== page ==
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Author:Niepmann, Friederike 

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No guarantees, no trade: how banks affect export patterns

This study provides evidence that shocks to the supply of trade finance have a causal effect on U.S. exports. The identification strategy exploits variation in the importance of banks as providers of letters of credit across countries. The larger a U.S. bank?s share of the trade finance market in a country, the larger should be the effect on exports to that country if the bank changes its supply of letters of credit. We find that a shock of one standard deviation to a country?s supply of letters of credit increases export growth, on average, by 1.5 percentage points. The effect is larger for ...
Staff Reports , Paper 659

Discussion Paper
How the Federal Reserve's Central Bank Swap Lines Have Supported U.S. Corporate Borrowers in the Leveraged Loan Market

The cost of borrowing U.S. dollars through foreign exchange (FX) swap markets increased significantly in the beginning of the Covid-19 pandemic in February 2020, indicated by larger deviations from Covered Interest Rate Parity (CIP). CIP deviations narrowed again when the Federal Reserve expanded its swap lines to support U.S. dollar liquidity globally—by enhancing and extending its swap facility with foreign central banks and introducing the new temporary Foreign and International Monetary Authorities (FIMA) repurchase agreement facility.
FEDS Notes , Paper 2020-11-12-2

Discussion Paper
What Equity Markets Said About Brexit-Related Costs to U.S. Banks

In this note, we use data on stock prices and betting market odds of Brexit for the period leading to and including the vote to estimate the magnitude of markets-implied costs of Brexit for U.S. banks.
IFDP Notes , Paper 2018-02-02

Working Paper
Modeling Your Stress Away

We investigate systematic changes in banks' projected credit losses between the 2014 and 2016 EBA stress tests, employing methodology from Philippon et al. (2017). We find that projected credit losses were smoothed across the tests through systematic model adjustments. Those banks whose losses would have increased the most from 2014 to 2016 due to changes in the supervisory scenarios-keeping the models constant and controlling for changes in the riskiness of underlying portfolios-saw the largest decrease in losses due to model changes. Model changes were more pronounced for banks that rely ...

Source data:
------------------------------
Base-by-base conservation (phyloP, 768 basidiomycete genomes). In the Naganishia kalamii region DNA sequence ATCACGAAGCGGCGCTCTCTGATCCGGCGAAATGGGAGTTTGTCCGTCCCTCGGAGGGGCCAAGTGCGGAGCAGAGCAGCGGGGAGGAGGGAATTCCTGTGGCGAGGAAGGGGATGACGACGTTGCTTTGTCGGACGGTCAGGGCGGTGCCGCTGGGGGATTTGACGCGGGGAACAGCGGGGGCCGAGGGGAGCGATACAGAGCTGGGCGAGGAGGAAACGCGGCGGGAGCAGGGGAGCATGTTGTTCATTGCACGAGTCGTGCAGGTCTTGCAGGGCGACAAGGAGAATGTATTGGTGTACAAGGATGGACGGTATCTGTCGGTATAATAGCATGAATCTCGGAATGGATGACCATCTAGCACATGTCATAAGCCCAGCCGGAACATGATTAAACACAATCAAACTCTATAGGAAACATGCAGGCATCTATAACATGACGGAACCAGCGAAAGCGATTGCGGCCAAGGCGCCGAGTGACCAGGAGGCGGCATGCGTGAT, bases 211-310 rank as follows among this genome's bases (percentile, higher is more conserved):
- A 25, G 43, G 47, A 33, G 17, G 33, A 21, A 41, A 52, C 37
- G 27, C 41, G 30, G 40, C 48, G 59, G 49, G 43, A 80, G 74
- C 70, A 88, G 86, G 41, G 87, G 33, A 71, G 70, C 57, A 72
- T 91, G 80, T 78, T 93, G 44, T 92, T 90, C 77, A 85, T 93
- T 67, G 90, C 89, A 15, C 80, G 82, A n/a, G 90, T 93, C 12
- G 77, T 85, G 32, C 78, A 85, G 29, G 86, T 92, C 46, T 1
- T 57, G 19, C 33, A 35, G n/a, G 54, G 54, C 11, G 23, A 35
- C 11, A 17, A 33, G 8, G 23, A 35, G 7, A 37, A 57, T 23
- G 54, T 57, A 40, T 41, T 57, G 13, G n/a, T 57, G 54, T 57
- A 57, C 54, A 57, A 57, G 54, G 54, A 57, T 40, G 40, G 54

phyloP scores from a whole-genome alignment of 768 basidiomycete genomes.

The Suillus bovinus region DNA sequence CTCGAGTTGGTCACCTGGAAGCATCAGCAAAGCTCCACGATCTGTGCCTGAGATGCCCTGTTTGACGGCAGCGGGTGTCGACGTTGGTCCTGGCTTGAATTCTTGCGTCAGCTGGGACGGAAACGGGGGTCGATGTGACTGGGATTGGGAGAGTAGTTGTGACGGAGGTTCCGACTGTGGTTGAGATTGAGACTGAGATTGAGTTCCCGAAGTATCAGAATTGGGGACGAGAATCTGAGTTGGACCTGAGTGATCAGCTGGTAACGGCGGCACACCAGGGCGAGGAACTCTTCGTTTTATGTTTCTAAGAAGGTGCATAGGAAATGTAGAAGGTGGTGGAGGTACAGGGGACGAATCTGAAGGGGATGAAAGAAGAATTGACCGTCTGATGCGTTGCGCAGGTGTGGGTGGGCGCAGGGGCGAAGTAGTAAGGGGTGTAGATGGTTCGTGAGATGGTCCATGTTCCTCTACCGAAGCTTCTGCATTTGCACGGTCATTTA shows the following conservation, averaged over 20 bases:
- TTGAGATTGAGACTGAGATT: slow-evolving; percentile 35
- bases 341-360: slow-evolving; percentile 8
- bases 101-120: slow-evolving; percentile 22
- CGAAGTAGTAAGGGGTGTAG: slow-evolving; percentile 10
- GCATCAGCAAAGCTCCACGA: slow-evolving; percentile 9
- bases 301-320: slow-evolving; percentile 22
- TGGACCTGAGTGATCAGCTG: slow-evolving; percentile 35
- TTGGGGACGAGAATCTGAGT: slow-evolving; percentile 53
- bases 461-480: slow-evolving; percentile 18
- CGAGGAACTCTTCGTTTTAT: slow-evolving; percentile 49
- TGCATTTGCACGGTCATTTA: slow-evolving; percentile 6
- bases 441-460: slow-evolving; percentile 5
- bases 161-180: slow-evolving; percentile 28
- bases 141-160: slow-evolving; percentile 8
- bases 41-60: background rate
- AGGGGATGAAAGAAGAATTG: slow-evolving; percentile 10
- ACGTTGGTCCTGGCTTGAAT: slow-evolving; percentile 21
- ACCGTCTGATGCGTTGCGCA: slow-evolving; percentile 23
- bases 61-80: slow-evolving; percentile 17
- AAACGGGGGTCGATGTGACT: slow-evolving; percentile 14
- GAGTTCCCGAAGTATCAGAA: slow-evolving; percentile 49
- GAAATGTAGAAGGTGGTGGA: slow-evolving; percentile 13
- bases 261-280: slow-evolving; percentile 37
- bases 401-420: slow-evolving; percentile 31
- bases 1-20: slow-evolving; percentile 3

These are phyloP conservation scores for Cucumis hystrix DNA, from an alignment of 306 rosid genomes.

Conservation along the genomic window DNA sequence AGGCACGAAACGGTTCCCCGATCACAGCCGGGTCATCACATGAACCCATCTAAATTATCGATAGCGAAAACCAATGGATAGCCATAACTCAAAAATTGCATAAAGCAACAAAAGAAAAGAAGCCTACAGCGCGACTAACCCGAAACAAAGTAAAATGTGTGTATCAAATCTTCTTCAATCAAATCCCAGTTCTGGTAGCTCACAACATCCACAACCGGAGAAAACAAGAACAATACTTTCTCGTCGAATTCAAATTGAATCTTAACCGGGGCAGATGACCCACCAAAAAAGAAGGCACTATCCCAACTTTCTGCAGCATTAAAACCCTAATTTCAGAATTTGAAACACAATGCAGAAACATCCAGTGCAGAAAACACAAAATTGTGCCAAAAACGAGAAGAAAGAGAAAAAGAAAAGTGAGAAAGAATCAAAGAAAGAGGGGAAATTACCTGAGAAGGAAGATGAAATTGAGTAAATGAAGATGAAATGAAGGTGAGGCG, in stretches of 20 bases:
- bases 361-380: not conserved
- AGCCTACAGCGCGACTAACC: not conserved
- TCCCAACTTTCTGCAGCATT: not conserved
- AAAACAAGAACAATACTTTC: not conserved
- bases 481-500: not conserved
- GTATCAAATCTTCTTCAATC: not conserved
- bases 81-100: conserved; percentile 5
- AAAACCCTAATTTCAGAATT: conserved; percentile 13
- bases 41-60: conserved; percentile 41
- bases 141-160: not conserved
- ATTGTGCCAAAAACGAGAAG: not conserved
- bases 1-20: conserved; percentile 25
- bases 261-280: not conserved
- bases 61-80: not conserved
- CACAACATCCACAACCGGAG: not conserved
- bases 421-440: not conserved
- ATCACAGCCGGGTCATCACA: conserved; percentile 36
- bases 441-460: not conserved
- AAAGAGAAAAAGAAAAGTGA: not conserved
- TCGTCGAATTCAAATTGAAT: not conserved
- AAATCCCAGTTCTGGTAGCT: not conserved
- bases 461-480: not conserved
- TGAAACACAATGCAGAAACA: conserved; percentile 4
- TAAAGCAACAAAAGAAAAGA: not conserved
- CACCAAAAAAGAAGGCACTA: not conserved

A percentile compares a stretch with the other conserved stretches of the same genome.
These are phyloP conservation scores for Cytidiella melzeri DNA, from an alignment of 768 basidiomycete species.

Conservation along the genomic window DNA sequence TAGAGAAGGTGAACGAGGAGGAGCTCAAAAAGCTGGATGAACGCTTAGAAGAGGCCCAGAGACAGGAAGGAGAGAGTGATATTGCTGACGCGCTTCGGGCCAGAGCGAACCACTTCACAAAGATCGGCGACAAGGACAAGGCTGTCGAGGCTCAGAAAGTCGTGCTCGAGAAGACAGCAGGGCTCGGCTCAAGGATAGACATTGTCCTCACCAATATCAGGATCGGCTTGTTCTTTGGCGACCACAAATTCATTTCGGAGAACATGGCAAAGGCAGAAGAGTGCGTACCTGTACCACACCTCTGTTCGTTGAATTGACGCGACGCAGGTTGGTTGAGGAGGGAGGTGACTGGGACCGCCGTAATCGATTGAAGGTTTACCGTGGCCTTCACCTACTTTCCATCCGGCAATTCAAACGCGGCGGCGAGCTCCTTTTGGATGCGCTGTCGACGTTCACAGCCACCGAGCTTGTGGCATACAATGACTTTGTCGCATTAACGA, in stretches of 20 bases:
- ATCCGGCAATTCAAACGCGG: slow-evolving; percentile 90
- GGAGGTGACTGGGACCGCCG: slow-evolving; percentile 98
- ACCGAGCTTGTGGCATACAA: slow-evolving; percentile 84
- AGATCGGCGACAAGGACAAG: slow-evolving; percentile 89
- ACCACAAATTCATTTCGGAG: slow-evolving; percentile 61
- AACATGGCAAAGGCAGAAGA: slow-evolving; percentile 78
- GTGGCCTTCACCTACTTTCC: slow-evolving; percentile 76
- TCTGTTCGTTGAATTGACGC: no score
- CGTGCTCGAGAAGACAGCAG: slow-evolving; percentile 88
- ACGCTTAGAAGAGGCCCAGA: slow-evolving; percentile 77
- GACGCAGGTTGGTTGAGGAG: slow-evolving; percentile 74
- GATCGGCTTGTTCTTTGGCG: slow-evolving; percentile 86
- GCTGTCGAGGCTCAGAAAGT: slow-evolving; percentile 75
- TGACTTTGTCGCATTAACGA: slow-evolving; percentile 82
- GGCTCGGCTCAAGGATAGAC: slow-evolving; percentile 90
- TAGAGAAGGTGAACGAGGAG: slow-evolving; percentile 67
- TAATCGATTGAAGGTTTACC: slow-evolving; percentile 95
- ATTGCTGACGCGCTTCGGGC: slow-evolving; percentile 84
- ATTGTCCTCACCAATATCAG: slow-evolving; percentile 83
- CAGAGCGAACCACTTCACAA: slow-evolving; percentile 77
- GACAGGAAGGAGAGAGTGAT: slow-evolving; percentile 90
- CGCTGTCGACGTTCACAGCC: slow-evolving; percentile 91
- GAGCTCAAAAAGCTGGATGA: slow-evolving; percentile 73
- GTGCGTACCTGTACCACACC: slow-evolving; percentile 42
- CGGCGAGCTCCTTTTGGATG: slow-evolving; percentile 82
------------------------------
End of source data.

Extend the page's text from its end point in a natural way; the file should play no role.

International Finance Discussion Papers , Paper 1232

Working Paper
Institutional Investors, the Dollar, and U.S. Credit Conditions

This paper documents that an appreciation of the U.S. dollar is associated with a reduction in the supply of commercial and industrial loans by U.S. banks. An increase in the broad dollar index by 2.5 points (one standard deviation) reduces U.S. banks' corporate loan originations by 10 percent. This decline is driven by a reduction in the demand for loans on the secondary market where prices fall and liquidity worsens when the dollar appreciates, with stronger effects for riskier loans. Today, the main buyers of U.S. corporate loans---and, hence, suppliers of funding for these loans---are ...
International Finance Discussion Papers , Paper 1246

Working Paper
No Guarantees, No Trade: How Banks Affect Export Patterns